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Brown Eggs Vs. White Eggs

Brown Eggs Vs. White Eggs: Is There Really a Difference?

After I saw there were some recipes, which recommended brown eggs, I was drawn to the brown eggs vs. white eggs debate. Now that I have jumped into the debate, let's get to know the difference between white and brown eggs.
Tastessence Staff
Last Updated: Mar 5, 2018
There are some people, who say that brown eggs are a healthier option than white eggs. Therefore, a common man is not able to decide, whether he should continue eating white eggs or should he shift over to brown eggs. I am sure like me, you too are drawn to the controversy between brown and white eggs. Here I have tried to explain the difference between white and brown eggs.

White Eggs Vs. Brown Eggs

The basic difference between brown and white eggs is the color, as we all know. Let's see what are the other differences between these two with certain points as a basis for differentiation.
  • Color: The pigmented shell color of brown eggs comes from a substance known as 'protoporphyin'. This substance itself is derived from hemoglobin. No special procedure is carried out for the pigmented color, it is naturally formed when an egg is laid.
  • Nutritional Value: Although brown eggs are more appealing than their white counterpart, there is no difference in the nutritional value of both these varieties of eggs. Brown eggs contain approximately the same amount of proteins, fats, vitamins and minerals as white eggs. According to the Egg Nutrition Center, the nutritional value of the eggs depends on the type of feed given to the hens. If the hens are given certified organic feed, the eggs produced are free from chemical fertilizers and pesticides. Flax seeds are rich in Omega 3 essential fatty acids. If flax seed is the staple diet of hens, the eggs produced by these hens are rich in omega 3 essential fatty acids.
  • Breeds of Chicken: The difference lies in the chicken breeds, who produce these eggs. Brown colored eggs are produced by large red feathered hens, who have red earlobes. On the other hand white colored eggs are produced by white feathered hens with white earlobes. The breed of hens which produce brown eggs are the Plymouth Rock, New Hampshire, Rhode Island Red, etc. The White Leghorn variety of hen lays white eggs. These days often it is seen that there are pastel colored eggs, which are also available in the market. These pastel colored eggs are very popular during the Easter season.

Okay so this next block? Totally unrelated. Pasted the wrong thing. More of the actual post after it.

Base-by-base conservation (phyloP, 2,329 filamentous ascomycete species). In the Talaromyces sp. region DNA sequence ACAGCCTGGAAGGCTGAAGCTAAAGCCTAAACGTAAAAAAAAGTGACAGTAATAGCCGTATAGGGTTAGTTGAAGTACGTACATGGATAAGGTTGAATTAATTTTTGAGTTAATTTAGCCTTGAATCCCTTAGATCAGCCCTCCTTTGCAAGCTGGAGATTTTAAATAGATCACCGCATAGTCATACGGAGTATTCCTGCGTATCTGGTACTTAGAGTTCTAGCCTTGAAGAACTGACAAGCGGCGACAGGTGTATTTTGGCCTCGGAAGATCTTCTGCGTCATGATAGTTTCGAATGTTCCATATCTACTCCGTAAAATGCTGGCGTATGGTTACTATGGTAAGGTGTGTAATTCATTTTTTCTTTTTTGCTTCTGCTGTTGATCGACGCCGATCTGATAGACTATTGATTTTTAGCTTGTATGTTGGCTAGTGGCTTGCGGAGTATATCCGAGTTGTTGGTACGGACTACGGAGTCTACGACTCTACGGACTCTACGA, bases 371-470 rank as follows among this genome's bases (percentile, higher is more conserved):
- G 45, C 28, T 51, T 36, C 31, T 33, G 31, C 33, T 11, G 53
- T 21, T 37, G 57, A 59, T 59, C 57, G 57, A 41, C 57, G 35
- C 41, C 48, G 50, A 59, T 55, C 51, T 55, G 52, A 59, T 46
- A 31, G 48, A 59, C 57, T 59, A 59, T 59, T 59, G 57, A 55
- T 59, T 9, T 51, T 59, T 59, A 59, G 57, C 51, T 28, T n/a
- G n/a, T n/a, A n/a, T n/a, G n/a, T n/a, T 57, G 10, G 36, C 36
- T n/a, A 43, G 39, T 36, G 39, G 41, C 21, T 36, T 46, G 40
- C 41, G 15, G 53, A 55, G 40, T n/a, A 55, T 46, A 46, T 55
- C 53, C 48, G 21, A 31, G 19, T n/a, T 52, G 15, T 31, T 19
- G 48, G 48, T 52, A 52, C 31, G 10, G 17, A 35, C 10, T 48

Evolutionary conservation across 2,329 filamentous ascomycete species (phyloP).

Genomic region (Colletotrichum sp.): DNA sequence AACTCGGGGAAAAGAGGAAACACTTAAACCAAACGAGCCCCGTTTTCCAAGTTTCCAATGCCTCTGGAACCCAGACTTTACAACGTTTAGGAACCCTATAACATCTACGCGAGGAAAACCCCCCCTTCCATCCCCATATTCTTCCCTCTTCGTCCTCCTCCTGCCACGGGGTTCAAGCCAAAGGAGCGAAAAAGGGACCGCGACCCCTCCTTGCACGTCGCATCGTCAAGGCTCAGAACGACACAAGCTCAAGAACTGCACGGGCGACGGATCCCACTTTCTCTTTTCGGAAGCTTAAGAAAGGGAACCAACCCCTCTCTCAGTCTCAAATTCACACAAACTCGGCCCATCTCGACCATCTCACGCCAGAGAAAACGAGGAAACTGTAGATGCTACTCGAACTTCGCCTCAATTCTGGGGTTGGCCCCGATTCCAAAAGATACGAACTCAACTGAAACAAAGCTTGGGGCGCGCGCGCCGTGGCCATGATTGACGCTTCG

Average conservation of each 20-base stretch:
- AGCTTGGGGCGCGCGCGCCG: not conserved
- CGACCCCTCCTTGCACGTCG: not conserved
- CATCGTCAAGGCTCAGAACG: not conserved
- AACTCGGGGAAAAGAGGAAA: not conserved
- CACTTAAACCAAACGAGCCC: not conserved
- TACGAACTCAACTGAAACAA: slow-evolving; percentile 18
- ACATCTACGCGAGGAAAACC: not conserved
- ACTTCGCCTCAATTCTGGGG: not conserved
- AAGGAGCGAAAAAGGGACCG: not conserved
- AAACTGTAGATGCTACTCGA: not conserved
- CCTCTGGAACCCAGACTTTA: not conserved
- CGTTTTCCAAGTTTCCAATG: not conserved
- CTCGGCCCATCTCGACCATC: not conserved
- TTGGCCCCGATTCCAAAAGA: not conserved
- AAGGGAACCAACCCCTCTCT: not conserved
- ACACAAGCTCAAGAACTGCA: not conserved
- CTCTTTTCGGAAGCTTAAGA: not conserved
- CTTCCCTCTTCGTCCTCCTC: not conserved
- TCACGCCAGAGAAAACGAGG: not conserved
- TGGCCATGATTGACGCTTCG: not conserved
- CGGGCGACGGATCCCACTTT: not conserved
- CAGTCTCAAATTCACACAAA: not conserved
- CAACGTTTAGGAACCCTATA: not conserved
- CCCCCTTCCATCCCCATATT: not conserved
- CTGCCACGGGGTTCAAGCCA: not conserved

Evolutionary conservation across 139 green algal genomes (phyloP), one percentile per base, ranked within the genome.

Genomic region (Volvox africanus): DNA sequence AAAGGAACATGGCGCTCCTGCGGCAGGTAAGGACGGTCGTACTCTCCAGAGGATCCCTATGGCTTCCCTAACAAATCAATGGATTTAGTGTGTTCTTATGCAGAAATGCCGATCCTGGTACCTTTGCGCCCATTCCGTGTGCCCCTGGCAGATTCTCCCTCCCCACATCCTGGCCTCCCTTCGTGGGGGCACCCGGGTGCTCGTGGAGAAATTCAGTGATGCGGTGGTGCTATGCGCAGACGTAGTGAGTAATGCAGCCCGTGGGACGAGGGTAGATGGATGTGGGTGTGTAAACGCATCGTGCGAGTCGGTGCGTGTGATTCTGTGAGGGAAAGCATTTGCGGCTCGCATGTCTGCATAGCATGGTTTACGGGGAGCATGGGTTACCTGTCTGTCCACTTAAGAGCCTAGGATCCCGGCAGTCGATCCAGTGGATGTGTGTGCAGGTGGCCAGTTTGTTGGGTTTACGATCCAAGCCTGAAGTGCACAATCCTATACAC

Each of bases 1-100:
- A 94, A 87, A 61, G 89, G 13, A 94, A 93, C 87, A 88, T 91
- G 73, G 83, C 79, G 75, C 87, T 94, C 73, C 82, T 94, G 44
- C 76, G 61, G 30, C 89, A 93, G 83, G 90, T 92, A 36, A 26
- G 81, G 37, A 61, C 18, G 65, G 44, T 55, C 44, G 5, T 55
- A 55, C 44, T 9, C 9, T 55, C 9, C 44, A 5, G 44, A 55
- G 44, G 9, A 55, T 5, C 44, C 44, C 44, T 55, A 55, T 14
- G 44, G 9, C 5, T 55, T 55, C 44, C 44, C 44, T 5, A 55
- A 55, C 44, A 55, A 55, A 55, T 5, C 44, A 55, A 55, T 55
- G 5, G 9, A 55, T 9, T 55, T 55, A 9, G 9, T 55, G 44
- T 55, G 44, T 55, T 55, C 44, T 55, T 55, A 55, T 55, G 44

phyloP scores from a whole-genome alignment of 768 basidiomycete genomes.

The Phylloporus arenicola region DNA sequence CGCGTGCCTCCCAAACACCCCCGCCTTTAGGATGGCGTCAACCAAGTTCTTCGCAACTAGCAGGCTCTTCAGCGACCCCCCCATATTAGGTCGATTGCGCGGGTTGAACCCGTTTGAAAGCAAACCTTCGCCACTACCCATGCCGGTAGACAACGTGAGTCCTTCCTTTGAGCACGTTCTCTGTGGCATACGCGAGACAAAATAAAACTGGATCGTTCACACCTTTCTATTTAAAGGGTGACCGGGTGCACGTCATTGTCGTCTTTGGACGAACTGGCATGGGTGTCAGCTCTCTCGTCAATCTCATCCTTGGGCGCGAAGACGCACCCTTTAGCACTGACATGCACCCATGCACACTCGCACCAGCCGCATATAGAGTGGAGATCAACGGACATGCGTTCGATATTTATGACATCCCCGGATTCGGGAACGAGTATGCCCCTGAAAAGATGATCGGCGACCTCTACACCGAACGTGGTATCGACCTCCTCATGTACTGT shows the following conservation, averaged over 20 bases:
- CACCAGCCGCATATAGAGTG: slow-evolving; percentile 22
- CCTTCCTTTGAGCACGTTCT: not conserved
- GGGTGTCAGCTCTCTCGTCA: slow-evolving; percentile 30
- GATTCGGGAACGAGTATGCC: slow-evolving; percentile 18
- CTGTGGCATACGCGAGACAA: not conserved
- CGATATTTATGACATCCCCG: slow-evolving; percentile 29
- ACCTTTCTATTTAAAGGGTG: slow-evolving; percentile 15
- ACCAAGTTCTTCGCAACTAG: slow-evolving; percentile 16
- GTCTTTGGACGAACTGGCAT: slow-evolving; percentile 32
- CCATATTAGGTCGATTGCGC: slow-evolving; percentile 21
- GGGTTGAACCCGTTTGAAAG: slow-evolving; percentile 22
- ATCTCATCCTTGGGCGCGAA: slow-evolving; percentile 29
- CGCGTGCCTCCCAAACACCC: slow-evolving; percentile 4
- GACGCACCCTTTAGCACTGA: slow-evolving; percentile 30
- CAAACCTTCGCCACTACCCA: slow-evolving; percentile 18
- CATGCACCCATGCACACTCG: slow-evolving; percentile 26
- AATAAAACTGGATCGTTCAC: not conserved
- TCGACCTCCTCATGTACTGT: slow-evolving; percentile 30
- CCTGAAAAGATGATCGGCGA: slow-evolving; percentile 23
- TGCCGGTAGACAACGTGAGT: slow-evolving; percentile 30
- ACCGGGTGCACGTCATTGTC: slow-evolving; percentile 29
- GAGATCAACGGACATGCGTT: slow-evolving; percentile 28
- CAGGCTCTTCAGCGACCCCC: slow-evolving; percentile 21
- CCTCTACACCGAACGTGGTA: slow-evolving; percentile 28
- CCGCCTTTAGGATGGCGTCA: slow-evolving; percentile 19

• Taste: Many people who have tasted both brown as well as white eggs opine that there no difference in the way both these taste. However, there are some people who claim that brown eggs are tastier than white eggs. The difference in the taste is subtle, hence people are not able to make out the difference. There is a possibility that brown eggs taste a little better, as these hens are reared in the open. They are therefore, free to eat bugs and insects, from which they derive their proteins. Higher the amount of proteins, yellower the yolk
  • Price: Brown eggs are costlier than their white counterparts. This is because hens laying brown eggs are bigger than the hens laying white eggs. Therefore, more food and resources are required to maintain these hens. Brown eggs became popular, due to some chefs, who opine that they tasted better than white eggs. Commercial producers got a hint from there and started rearing poultry that consisted chiefly of brown eggs producing chickens.
After reading about all the arguments in brown eggs vs. white eggs I have come to a conclusion that there is no noteworthy difference between these two types of eggs. Therefore, white eggs will remain my staple diet and also an excellent supply of proteins.
Rhode Island Red
Brown Egg With Nutrient Label
Organic brown and white eggs